Why Trend?

In this day in age, we are inundated with data. The problem is that data is sometimes necessary.

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In this day in age, we are inundated with data.  From Fantasy Football to the barrage of the 24/7 news cycle, we can feel overwhelmed.

The problem is that this data is sometimes necessary.  Take Human Performance – How are we supposed to develop a plan to improve our Organization’s performance if we don’t know where our weaknesses lie?  In a prior position, I had the task of helping our employees roll out our first Human Performance Improvement (HPI) program.  It was also my first HPI program.

But we didn’t jump in with both feet.  We let people do their jobs, and then we sat back and watched.  When an issue would arise, we would perform a Cause Analysis (In a subsequent post, I’ll explain why I don’t typically use the term “Root Cause”).  Any issues at the time would be fixed, but we would save and analyze the data.  Over the course of two years, we began to see trends that would help guide and shape what would become our Human Performance program.

Creating a bunch of rules without reason or direction won’t solve your problems.  Rules and procedures must be created with purpose.  We have this problem, and we will deploy the following procedures to address it.

One of the issues we had was mis-operations of electrical equipment due to misuse of test switches.  Test switches are isolation devices typically used in a substation environment.  Employees were closing the wrong switches by mistake while testing equipment.  I even heard the phrase “I knew I was on the wrong switch, but couldn’t stop in time.”  And it wasn’t just one person, so I knew it passed the Substitution Test (I’ll explain this in a subsequent post).  We had an Organizational problem, and we need a tool that would address it.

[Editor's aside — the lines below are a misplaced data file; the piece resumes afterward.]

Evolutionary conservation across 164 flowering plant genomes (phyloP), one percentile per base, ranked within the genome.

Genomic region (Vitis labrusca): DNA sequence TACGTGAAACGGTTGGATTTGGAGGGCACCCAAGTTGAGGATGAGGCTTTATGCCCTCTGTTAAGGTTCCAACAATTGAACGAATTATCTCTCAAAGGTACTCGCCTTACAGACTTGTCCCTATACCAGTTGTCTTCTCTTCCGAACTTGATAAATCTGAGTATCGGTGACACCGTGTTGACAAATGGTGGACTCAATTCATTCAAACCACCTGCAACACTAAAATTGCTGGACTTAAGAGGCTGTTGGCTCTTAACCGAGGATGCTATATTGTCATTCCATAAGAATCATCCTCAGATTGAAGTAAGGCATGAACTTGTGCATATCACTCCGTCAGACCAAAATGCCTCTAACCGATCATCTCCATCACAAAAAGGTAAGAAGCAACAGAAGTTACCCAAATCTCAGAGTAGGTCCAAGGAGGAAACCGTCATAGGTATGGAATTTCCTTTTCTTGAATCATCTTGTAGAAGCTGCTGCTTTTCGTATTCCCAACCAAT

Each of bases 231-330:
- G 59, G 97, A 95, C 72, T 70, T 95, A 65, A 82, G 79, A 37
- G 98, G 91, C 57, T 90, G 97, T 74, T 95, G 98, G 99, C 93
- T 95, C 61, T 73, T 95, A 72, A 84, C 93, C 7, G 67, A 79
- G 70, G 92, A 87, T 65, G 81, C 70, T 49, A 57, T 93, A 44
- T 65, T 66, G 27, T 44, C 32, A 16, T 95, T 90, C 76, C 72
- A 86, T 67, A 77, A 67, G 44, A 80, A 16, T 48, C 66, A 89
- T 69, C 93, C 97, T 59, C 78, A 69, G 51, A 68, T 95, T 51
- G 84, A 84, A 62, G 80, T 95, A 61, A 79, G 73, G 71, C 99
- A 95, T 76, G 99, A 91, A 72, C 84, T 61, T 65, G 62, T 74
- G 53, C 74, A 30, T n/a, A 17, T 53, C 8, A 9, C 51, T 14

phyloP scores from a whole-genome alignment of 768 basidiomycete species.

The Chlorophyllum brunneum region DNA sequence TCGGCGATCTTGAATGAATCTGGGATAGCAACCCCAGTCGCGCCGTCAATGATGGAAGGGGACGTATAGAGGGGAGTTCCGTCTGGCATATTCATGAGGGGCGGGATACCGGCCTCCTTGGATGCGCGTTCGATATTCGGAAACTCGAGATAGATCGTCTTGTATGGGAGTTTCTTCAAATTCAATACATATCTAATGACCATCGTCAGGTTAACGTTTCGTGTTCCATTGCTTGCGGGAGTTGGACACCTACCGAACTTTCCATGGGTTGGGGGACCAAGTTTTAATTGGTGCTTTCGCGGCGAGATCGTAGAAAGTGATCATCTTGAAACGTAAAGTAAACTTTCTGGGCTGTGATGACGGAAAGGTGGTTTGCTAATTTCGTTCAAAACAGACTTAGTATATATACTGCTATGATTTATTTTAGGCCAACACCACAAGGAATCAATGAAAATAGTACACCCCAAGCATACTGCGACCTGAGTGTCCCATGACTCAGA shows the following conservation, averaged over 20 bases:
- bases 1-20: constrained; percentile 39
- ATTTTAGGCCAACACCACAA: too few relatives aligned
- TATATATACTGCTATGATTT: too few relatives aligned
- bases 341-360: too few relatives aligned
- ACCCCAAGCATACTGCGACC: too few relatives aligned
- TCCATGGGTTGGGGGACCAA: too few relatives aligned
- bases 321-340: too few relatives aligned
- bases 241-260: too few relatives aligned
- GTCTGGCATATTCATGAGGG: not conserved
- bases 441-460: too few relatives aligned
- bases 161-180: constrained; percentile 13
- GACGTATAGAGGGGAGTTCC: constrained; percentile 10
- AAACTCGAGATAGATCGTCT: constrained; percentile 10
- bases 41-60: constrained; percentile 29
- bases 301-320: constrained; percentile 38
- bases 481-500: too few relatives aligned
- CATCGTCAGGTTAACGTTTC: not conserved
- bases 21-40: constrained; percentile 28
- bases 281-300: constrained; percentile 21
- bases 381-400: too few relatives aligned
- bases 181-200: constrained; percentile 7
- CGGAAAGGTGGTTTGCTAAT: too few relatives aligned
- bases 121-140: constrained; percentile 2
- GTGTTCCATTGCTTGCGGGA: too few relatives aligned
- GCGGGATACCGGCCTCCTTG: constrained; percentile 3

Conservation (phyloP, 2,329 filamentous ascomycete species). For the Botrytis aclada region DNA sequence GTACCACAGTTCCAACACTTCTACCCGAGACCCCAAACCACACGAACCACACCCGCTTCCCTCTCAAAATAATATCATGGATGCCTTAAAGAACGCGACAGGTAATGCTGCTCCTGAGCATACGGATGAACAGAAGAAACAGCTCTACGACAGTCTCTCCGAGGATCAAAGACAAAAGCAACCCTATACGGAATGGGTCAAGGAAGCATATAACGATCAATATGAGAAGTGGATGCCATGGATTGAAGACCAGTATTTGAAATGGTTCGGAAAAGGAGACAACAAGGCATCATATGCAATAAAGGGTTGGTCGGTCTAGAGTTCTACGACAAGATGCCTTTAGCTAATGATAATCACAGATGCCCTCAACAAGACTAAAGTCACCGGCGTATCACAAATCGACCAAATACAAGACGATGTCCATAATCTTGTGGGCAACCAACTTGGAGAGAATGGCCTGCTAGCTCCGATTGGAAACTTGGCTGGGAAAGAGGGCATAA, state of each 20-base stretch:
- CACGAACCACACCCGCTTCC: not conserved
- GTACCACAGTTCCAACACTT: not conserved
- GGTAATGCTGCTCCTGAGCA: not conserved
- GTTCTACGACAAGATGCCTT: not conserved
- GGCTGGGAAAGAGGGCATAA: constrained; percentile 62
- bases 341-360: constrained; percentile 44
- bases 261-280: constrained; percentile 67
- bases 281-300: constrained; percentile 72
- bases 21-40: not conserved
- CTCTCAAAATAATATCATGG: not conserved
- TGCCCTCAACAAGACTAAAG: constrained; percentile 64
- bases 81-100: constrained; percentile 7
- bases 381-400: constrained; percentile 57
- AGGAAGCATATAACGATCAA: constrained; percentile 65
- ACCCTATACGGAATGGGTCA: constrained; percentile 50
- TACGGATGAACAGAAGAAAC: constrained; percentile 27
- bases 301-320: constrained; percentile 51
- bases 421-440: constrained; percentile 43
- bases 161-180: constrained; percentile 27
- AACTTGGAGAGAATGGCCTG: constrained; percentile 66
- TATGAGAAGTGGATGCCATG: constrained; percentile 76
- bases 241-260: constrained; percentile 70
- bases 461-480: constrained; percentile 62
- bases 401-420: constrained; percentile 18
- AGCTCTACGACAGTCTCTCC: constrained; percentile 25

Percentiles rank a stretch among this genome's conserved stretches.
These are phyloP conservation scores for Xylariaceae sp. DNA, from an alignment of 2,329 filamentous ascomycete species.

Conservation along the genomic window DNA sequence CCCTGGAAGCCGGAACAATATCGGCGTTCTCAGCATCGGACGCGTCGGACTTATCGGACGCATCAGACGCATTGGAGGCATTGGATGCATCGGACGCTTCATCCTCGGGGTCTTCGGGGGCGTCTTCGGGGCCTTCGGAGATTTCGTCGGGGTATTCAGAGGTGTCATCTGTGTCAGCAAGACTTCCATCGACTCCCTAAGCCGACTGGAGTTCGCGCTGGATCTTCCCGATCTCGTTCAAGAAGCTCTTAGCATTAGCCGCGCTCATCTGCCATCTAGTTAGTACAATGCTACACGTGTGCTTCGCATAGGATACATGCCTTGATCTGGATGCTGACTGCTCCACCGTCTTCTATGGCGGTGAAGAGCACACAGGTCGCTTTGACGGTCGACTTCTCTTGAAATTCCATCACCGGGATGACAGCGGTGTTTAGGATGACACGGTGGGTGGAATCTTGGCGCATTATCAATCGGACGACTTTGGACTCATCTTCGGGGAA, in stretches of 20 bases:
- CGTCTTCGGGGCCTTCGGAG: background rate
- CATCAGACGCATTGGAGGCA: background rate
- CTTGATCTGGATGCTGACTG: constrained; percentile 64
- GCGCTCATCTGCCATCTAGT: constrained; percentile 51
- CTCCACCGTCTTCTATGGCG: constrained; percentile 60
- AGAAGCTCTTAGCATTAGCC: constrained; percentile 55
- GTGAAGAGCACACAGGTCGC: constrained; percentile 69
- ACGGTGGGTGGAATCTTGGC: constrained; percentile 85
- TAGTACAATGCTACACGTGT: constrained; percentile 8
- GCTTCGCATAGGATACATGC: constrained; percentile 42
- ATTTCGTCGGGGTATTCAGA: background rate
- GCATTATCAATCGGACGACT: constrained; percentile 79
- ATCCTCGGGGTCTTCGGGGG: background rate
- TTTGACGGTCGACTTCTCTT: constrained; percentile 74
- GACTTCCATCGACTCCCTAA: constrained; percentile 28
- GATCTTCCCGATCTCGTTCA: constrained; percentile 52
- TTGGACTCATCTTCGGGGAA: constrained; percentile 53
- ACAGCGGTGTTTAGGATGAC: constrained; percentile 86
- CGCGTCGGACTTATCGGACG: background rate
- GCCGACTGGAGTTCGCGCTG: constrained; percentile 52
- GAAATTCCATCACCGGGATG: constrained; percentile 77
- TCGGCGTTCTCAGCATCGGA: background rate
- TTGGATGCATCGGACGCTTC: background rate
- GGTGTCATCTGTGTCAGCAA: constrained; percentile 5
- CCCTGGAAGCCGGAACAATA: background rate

One Tool fixed this issue.  We had to resolve the disconnect that was occurring between the speed at which people were moving and the rate at which their brains were processing the movement (and everything else going on – Situational Awareness).  We included “Touch-STAR (Stop, Think, Act, Review)” in our Human Performance Toolbox.  By having employees touch the device they wanted to operate, but then Stop prior to taking an action, we gave them an opportunity to catch themselves before escalating a mistake.  Note that I didn’t say stop making mistakes.  This HP Tool will not prevent someone from inadvertently touching the wrong piece of equipment.  We’re Human, and we will make mistakes.  Human Performance Tools allow us some breathing room and time to recognize that we made a mistake.  This gives us a chance to recognize and correct the mistake before it becomes something bigger.

For more information on trending or to see how we can help, please contact us.

HP Tools Primer

If you ask most people who are new to the field of Human Performance Improvement, most of them want to jump straight to the tools.

If you ask most people who are new to the field of Human Performance Improvement, most of them want to jump straight to the tools. What they don’t realize is this will often derail a Human Performance program before it gets off the ground.  There are a couple of reasons why this is.